Want extra sour? Let ferment for two days. Substituted 1\2 regular whole wheat & 1/2 white whole wheat == very substantial yet still crispy. Double batch made 7 in my 1950's round waffle iron.


Great recipe - I use it all the time for pancakes, switching up the flour often. I've used WW and rye, buckwheat & WW, WW, spelt & ground flax. This morning was the first time I used it for waffles & it was great. I see no need to separate the egg & whip the white - that just adds extra PITA steps toward what should be a very simple workflow. I used a blend of 2 parts WW to 1 part rye for the flour component & homemade yogurt for the buttermilk; used neutral oil. Yum.


My husband said these were the best waffles he’s ever eaten - and I agree! These waffles and a side of bacon are our new Saturday morning tradition. Delicious!


Great recipe! Makes fluffy, light waffles. I used whole wheat flour.

Vanessa C

I have made these waffles many times and they are delicious; crispy, chewy, airy and moist. My starter is a combo of bread flour, rye flour and whole wheat flour, which adds extra chewiness and depth of flavor. So good. Freezes well too.


I used 1/4 cup starter discard and kept all other ingredients at the same measurement, and the pancakes came out perfectly.


Half Whole wheat flour works well!


So delicious, light and fluffy! I let my sourdough sponge rest for most of a 24 hour period. When I went to mix the batter with the final ingredients I added 3 TBSP of flour at the last minute because it was pretty liquid. It might have been even lighter without that but the waffles seemed amazing and this way there was a little more to go around.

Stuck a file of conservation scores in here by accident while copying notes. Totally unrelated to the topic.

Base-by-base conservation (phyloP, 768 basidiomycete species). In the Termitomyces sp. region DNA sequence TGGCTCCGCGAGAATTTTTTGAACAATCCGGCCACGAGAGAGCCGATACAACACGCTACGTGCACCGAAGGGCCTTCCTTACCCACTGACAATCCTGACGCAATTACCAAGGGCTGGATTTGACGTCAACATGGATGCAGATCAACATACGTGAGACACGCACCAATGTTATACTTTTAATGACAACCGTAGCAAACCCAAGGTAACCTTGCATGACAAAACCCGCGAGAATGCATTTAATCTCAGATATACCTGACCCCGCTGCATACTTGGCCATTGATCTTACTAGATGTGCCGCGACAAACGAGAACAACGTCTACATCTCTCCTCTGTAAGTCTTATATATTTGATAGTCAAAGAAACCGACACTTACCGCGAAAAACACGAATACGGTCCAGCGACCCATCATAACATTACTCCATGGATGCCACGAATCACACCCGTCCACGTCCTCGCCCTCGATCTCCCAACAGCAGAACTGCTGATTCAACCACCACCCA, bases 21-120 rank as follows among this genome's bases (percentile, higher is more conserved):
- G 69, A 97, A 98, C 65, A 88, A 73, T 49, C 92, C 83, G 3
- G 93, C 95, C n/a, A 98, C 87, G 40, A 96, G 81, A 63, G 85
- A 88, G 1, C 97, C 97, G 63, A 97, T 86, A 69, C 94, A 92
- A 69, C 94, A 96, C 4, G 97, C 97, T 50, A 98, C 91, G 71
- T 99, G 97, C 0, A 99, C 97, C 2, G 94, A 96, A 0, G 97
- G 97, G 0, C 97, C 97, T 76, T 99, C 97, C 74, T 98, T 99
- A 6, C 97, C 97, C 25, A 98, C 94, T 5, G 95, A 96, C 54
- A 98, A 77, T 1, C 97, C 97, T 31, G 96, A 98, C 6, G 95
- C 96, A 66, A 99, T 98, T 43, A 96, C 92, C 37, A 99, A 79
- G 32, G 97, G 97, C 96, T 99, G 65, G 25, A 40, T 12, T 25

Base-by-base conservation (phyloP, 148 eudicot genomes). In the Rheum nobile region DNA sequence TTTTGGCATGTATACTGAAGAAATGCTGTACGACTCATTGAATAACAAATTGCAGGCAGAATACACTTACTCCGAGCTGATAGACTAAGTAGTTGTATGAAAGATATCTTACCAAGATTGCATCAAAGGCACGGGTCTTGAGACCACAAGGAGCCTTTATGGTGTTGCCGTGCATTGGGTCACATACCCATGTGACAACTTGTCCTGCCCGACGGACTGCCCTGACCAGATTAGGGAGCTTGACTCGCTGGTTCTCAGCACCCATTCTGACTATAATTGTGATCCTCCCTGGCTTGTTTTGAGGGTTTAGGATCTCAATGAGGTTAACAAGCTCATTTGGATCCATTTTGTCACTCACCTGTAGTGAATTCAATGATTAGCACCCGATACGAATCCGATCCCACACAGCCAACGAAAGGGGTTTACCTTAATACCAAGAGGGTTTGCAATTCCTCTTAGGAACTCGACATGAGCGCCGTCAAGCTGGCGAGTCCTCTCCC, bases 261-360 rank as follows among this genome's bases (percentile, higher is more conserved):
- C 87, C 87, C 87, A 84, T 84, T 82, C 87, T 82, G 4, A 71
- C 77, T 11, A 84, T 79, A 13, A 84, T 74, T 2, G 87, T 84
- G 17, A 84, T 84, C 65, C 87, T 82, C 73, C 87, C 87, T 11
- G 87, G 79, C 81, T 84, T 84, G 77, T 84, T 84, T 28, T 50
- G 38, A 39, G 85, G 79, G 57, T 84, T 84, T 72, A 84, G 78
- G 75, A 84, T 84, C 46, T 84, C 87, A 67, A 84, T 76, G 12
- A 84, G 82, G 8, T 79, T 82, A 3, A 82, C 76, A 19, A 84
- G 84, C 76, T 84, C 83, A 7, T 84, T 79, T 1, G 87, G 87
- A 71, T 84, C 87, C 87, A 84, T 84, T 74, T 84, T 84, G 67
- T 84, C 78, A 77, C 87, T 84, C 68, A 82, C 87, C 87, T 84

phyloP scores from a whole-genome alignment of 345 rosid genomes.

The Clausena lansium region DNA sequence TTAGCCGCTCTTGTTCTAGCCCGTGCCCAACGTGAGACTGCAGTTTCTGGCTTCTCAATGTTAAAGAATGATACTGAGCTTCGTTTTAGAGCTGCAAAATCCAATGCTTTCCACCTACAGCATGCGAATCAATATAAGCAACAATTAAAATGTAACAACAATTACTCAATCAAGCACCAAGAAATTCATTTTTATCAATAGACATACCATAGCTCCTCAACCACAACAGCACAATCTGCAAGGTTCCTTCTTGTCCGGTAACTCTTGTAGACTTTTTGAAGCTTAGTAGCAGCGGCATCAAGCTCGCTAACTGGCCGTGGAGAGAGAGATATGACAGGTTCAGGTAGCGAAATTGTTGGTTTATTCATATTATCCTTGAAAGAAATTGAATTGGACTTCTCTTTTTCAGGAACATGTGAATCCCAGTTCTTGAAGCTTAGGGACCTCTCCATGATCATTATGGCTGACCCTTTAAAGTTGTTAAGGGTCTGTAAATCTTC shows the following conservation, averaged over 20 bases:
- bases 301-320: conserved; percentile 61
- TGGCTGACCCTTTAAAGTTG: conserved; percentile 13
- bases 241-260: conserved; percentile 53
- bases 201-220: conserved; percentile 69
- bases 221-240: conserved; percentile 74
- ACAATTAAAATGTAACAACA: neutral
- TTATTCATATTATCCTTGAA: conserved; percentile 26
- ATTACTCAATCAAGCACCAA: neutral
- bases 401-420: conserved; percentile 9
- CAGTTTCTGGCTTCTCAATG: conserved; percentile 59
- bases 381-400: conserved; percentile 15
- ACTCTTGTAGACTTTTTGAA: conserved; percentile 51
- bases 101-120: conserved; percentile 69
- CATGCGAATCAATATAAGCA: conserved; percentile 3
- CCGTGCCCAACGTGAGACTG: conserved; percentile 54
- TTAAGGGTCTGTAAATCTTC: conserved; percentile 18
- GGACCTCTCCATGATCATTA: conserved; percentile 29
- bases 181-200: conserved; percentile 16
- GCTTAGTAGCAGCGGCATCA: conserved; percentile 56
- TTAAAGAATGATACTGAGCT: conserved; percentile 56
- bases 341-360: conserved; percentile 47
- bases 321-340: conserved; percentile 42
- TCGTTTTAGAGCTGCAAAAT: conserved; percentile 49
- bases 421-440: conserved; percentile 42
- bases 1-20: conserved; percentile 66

Kara Louise

I would recommend making the sponge in the evening before bed so you can have waffles in the morning. If you make the sponge too early, the starter peaks and then becomes hungry again - and falls.


If anyone is worried about leave a mixture with buttermilk to sit out overnight...don't worry. It all worked out. Didn't start making this until around 11:30 the next day for brunch. It was bubbly and beautiful. The best waffle we've ever had.


Made these this morning. I have a couple of sourdough waffle recipes but these were the best. I get the 5 star rating. Easy, tasted delish! Didn't fiddle with any subs, just follow the recipe.


I like savory waffles, so I left out the sugar and vanilla, sauteed some finely chopped onion and kale in the oil and mixed it in. My starter is whole wheat. Used yogurt thinned with a little milk in place of buttermilk. Delicious!


Perfect waffles! I followed the recipe except used gluten-free starter.

Ed in

One I tasted sourdough waffles, I never made any other kind, and I keep a sourdough starter just for this purpose. I always use white whole wheat flour to add to the starter and they always turn out light, tangy, and deliciously crispy. If I don't have buttermilk I just add lemon juice to regular milk and let it sit and curdle, and it turns out great. I have often been told: "these are the best waffles I've ever had". I agree!


I never have more than 50g of starter in the fridge so I will have to feed it to get to 240g. Curious what the downside would be using fed starter.


This is the first time I have ever left a review. This recipe is INCREDIBLE. Thank and merci NYT.

Mel B.

This is my go-to recipe for pancakes and waffles. It's just the best. This morning, I browned the butter before adding it into the batter and it was phenomenal. Reminder for next time: pass the baking soda through a sieve.

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Sourdough Pancake or Waffle Batter Recipe (2024)